When death is used properly, it can be a highly effective storytelling mechanic. The example I’d use is the Forlorn Hope in Guns of Infinity: not only is it a high risk, high reward scenario, but the fact that it is a segment which is extraordinarily difficult to survive serves narrative purposes as well.
However, that requires you to use death “properly” in the context of a game where survival is preferable to death, which means it needs to be a “fair” death.
What do I mean by “fair death”? It means that at the very least, the game has to do three things: tell the player why they died, give the player a fair opportunity to avoid death when they’re playing “blind” (as in, without foreknowledge of the plot) and “in good faith” (that’s to say, when they are playing a plausible character within the internal logic of the setting), and to serve a higher purpose within the narrative, even if that purpose be to hammer home how meaningless and ignominious a single person’s death might be.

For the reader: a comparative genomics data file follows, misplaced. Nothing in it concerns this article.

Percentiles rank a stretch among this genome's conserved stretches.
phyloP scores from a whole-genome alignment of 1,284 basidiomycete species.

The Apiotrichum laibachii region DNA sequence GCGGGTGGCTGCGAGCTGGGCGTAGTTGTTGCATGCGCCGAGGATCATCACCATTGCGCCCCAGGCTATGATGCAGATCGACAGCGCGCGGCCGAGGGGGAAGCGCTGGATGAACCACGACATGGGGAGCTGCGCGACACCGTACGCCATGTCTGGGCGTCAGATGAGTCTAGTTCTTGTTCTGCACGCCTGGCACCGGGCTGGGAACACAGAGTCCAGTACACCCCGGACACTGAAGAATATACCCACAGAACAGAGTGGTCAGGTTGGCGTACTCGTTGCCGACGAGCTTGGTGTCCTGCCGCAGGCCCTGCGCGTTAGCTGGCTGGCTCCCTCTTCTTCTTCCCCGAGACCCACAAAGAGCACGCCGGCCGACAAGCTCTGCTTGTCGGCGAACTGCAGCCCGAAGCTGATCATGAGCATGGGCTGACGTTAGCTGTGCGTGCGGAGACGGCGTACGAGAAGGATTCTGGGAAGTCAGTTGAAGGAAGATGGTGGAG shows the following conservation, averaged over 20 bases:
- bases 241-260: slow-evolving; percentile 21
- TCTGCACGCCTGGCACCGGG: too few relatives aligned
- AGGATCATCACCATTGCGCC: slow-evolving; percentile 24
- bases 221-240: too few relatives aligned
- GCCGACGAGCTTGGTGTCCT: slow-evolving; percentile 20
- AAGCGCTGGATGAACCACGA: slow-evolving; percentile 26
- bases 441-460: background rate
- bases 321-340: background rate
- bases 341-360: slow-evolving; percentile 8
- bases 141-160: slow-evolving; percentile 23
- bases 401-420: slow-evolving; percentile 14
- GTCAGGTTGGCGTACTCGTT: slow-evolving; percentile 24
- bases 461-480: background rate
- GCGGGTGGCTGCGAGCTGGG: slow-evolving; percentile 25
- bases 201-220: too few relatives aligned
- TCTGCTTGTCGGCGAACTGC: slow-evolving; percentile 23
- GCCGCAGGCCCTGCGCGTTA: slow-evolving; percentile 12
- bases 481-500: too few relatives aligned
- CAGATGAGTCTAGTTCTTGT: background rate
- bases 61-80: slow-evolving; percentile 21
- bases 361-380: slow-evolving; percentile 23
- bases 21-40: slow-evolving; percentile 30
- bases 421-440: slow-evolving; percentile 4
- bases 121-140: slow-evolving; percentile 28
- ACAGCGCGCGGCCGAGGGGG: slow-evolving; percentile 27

However, there are exceptions: a game centred around arbitrary or seemingly pointless deaths as a theme is one. A story which intentionally throws you into a doomed situation, where the narrative centres around not survival, but doing something meaningful before death is another.
Death is a mechanic just like any other: it can be done well, it can be done poorly. It can enhance a story, or entirely ruin one. If a certain death mechanic fits, use it. If it doesn’t, don’t.